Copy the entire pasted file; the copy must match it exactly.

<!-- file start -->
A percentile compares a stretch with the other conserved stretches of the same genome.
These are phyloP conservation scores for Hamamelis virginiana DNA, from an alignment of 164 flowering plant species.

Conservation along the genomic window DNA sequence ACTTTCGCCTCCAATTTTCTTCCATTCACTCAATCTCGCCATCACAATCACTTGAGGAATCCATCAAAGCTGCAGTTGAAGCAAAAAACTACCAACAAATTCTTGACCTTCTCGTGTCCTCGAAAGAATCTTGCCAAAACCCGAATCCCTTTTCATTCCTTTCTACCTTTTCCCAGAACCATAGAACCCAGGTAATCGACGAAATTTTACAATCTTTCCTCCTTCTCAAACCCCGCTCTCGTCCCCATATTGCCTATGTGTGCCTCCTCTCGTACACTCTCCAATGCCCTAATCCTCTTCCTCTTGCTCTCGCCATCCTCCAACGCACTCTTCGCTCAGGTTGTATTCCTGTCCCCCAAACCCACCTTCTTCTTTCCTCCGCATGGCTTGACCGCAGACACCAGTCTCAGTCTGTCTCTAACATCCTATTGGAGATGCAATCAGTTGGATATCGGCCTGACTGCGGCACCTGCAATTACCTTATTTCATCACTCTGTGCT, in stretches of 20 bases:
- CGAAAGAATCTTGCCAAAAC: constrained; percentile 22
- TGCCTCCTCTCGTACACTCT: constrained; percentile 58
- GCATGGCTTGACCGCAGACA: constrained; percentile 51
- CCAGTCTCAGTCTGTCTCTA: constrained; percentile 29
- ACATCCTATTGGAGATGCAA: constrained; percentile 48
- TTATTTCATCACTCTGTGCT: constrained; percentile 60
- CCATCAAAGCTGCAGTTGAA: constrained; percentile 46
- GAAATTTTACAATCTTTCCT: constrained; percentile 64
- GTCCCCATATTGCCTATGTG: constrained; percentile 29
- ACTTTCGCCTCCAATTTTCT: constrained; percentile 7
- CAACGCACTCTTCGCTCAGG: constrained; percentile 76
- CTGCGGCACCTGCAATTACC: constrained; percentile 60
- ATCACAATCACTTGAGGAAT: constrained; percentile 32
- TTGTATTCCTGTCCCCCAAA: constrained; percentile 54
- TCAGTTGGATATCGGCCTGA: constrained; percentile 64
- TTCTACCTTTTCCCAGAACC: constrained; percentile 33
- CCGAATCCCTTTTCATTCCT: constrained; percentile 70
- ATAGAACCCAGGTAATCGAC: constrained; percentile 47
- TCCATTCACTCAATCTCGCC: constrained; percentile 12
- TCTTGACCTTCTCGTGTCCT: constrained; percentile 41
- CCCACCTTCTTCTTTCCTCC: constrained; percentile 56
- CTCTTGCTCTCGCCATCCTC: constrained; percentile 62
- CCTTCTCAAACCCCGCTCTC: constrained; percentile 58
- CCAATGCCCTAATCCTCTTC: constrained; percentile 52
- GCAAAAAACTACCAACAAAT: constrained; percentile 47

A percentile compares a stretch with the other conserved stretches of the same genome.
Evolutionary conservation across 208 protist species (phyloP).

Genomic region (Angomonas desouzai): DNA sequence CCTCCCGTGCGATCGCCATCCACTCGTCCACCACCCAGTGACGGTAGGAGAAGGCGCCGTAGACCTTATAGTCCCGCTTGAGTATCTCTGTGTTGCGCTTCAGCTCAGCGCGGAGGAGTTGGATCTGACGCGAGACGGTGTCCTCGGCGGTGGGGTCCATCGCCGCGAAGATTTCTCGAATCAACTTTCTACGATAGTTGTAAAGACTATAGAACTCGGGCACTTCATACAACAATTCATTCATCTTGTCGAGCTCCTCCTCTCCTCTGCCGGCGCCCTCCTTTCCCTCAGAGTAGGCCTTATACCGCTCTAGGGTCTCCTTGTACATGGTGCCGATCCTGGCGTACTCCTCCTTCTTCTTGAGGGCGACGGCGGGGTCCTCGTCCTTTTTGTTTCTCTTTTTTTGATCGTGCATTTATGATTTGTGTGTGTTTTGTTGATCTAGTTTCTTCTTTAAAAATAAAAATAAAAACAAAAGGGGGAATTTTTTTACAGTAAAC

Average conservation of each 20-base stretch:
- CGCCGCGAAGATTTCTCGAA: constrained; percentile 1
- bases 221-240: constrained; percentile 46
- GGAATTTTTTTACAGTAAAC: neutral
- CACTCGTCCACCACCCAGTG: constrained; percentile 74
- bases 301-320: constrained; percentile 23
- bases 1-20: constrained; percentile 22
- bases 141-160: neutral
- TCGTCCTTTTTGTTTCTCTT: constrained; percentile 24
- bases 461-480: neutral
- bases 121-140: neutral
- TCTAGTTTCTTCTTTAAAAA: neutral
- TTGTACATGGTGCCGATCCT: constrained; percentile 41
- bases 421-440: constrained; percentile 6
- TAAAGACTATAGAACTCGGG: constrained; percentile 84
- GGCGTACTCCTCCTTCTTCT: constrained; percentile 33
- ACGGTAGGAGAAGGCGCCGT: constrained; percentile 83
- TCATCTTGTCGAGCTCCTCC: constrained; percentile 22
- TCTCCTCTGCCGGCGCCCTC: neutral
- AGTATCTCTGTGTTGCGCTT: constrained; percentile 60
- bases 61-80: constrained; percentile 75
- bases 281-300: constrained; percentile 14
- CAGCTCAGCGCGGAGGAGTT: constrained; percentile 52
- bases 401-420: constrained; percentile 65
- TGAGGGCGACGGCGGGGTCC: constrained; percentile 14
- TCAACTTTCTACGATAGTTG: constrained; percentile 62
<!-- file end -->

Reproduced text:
A percentile compares a stretch with the other conserved stretches of the same genome.
These are phyloP conservation scores for Hamamelis virginiana DNA, from an alignment of 164 flowering plant species.

Conservation along the genomic window DNA sequence ACTTTCGCCTCCAATTTTCTTCCATTCACTCAATCTCGCCATCACAATCACTTGAGGAATCCATCAAAGCTGCAGTTGAAGCAAAAAACTACCAACAAATTCTTGACCTTCTCGTGTCCTCGAAAGAATCTTGCCAAAACCCGAATCCCTTTTCATTCCTTTCTACCTTTTCCCAGAACCATAGAACCCAGGTAATCGACGAAATTTTACAATCTTTCCTCCTTCTCAAACCCCGCTCTCGTCCCCATATTGCCTATGTGTGCCTCCTCTCGTACACTCTCCAATGCCCTAATCCTCTTCCTCTTGCTCTCGCCATCCTCCAACGCACTCTTCGCTCAGGTTGTATTCCTGTCCCCCAAACCCACCTTCTTCTTTCCTCCGCATGGCTTGACCGCAGACACCAGTCTCAGTCTGTCTCTAACATCCTATTGGAGATGCAATCAGTTGGATATCGGCCTGACTGCGGCACCTGCAATTACCTTATTTCATCACTCTGTGCT, in stretches of 20 bases:
- CGAAAGAATCTTGCCAAAAC: constrained; percentile 22
- TGCCTCCTCTCGTACACTCT: constrained; percentile 58
- GCATGGCTTGACCGCAGACA: constrained; percentile 51
- CCAGTCTCAGTCTGTCTCTA: constrained; percentile 29
- ACATCCTATTGGAGATGCAA: constrained; percentile 48
- TTATTTCATCACTCTGTGCT: constrained; percentile 60
- CCATCAAAGCTGCAGTTGAA: constrained; percentile 46
- GAAATTTTACAATCTTTCCT: constrained; percentile 64
- GTCCCCATATTGCCTATGTG: constrained; percentile 29
- ACTTTCGCCTCCAATTTTCT: constrained; percentile 7
- CAACGCACTCTTCGCTCAGG: constrained; percentile 76
- CTGCGGCACCTGCAATTACC: constrained; percentile 60
- ATCACAATCACTTGAGGAAT: constrained; percentile 32
- TTGTATTCCTGTCCCCCAAA: constrained; percentile 54
- TCAGTTGGATATCGGCCTGA: constrained; percentile 64
- TTCTACCTTTTCCCAGAACC: constrained; percentile 33
- CCGAATCCCTTTTCATTCCT: constrained; percentile 70
- ATAGAACCCAGGTAATCGAC: constrained; percentile 47
- TCCATTCACTCAATCTCGCC: constrained; percentile 12
- TCTTGACCTTCTCGTGTCCT: constrained; percentile 41
- CCCACCTTCTTCTTTCCTCC: constrained; percentile 56
- CTCTTGCTCTCGCCATCCTC: constrained; percentile 62
- CCTTCTCAAACCCCGCTCTC: constrained; percentile 58
- CCAATGCCCTAATCCTCTTC: constrained; percentile 52
- GCAAAAAACTACCAACAAAT: constrained; percentile 47

A percentile compares a stretch with the other conserved stretches of the same genome.
Evolutionary conservation across 208 protist species (phyloP).

Genomic region (Angomonas desouzai): DNA sequence CCTCCCGTGCGATCGCCATCCACTCGTCCACCACCCAGTGACGGTAGGAGAAGGCGCCGTAGACCTTATAGTCCCGCTTGAGTATCTCTGTGTTGCGCTTCAGCTCAGCGCGGAGGAGTTGGATCTGACGCGAGACGGTGTCCTCGGCGGTGGGGTCCATCGCCGCGAAGATTTCTCGAATCAACTTTCTACGATAGTTGTAAAGACTATAGAACTCGGGCACTTCATACAACAATTCATTCATCTTGTCGAGCTCCTCCTCTCCTCTGCCGGCGCCCTCCTTTCCCTCAGAGTAGGCCTTATACCGCTCTAGGGTCTCCTTGTACATGGTGCCGATCCTGGCGTACTCCTCCTTCTTCTTGAGGGCGACGGCGGGGTCCTCGTCCTTTTTGTTTCTCTTTTTTTGATCGTGCATTTATGATTTGTGTGTGTTTTGTTGATCTAGTTTCTTCTTTAAAAATAAAAATAAAAACAAAAGGGGGAATTTTTTTACAGTAAAC

Average conservation of each 20-base stretch:
- CGCCGCGAAGATTTCTCGAA: constrained; percentile 1
- bases 221-240: constrained; percentile 46
- GGAATTTTTTTACAGTAAAC: neutral
- CACTCGTCCACCACCCAGTG: constrained; percentile 74
- bases 301-320: constrained; percentile 23
- bases 1-20: constrained; percentile 22
- bases 141-160: neutral
- TCGTCCTTTTTGTTTCTCTT: constrained; percentile 24
- bases 461-480: neutral
- bases 121-140: neutral
- TCTAGTTTCTTCTTTAAAAA: neutral
- TTGTACATGGTGCCGATCCT: constrained; percentile 41
- bases 421-440: constrained; percentile 6
- TAAAGACTATAGAACTCGGG: constrained; percentile 84
- GGCGTACTCCTCCTTCTTCT: constrained; percentile 33
- ACGGTAGGAGAAGGCGCCGT: constrained; percentile 83
- TCATCTTGTCGAGCTCCTCC: constrained; percentile 22
- TCTCCTCTGCCGGCGCCCTC: neutral
- AGTATCTCTGTGTTGCGCTT: constrained; percentile 60
- bases 61-80: constrained; percentile 75
- bases 281-300: constrained; percentile 14
- CAGCTCAGCGCGGAGGAGTT: constrained; percentile 52
- bases 401-420: constrained; percentile 65
- TGAGGGCGACGGCGGGGTCC: constrained; percentile 14
- TCAACTTTCTACGATAGTTG: constrained; percentile 62